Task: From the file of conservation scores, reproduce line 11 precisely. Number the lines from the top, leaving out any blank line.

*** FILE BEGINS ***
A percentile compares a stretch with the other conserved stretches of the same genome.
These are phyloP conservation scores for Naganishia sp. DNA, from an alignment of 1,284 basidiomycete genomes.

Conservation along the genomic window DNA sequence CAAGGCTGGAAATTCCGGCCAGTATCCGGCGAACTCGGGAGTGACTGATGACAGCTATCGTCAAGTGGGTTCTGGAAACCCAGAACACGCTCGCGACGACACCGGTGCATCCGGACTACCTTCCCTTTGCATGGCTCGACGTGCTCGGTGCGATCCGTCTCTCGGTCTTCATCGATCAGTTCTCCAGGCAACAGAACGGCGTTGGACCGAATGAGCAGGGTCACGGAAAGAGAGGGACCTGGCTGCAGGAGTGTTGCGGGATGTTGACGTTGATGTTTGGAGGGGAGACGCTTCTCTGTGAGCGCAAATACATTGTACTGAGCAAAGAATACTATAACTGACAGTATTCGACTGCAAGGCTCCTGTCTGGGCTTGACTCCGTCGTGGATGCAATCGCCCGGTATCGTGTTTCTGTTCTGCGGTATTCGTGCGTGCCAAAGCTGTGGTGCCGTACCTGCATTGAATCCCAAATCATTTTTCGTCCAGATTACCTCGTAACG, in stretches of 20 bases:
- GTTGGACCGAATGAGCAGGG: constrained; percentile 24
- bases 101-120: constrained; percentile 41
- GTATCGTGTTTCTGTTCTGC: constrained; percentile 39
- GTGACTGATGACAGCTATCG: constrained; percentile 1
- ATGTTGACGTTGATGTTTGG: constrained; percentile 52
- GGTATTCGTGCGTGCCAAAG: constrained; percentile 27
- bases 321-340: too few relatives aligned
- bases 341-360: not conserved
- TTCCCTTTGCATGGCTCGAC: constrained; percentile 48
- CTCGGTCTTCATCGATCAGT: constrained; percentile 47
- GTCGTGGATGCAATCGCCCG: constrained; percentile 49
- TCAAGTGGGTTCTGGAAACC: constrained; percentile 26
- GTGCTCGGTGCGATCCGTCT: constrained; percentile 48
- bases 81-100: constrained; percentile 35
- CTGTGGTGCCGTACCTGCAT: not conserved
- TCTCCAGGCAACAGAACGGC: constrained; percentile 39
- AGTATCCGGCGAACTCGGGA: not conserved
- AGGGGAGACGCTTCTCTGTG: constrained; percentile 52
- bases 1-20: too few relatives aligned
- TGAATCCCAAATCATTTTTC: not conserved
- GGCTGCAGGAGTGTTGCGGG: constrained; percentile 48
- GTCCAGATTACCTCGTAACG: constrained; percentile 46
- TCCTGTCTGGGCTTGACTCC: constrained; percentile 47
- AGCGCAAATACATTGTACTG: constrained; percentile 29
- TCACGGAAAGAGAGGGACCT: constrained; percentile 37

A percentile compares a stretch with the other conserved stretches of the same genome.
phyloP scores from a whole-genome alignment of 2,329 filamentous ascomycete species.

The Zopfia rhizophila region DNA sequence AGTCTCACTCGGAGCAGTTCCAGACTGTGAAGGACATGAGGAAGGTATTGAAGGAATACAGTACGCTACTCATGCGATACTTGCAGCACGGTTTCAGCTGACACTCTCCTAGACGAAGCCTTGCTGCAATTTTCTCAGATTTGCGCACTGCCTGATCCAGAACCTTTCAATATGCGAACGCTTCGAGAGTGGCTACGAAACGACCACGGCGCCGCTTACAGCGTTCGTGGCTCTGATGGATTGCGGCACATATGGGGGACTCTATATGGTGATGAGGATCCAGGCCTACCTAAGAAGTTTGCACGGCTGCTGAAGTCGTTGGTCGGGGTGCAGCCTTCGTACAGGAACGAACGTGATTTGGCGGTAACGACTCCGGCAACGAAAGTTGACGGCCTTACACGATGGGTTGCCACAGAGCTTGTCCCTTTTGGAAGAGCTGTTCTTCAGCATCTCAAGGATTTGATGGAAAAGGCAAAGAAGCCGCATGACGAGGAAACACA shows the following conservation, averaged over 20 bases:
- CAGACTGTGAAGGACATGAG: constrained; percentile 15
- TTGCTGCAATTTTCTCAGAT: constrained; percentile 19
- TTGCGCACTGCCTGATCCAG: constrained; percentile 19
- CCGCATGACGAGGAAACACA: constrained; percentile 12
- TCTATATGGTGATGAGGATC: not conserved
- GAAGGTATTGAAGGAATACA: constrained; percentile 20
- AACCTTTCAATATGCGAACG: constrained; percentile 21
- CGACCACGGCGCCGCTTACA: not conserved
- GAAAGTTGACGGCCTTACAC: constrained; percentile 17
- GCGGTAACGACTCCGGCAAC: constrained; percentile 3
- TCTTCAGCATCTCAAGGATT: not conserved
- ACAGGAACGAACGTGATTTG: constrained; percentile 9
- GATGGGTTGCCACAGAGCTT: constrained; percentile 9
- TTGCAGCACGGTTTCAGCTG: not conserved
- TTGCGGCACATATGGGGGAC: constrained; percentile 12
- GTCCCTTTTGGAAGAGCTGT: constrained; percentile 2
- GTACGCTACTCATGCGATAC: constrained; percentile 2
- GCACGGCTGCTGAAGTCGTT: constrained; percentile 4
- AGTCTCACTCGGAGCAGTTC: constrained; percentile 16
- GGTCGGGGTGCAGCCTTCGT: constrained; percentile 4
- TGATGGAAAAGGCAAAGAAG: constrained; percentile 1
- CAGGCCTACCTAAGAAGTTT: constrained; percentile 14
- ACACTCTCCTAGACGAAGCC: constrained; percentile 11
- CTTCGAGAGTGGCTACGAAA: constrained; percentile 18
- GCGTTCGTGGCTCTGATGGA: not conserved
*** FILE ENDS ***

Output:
- bases 341-360: not conserved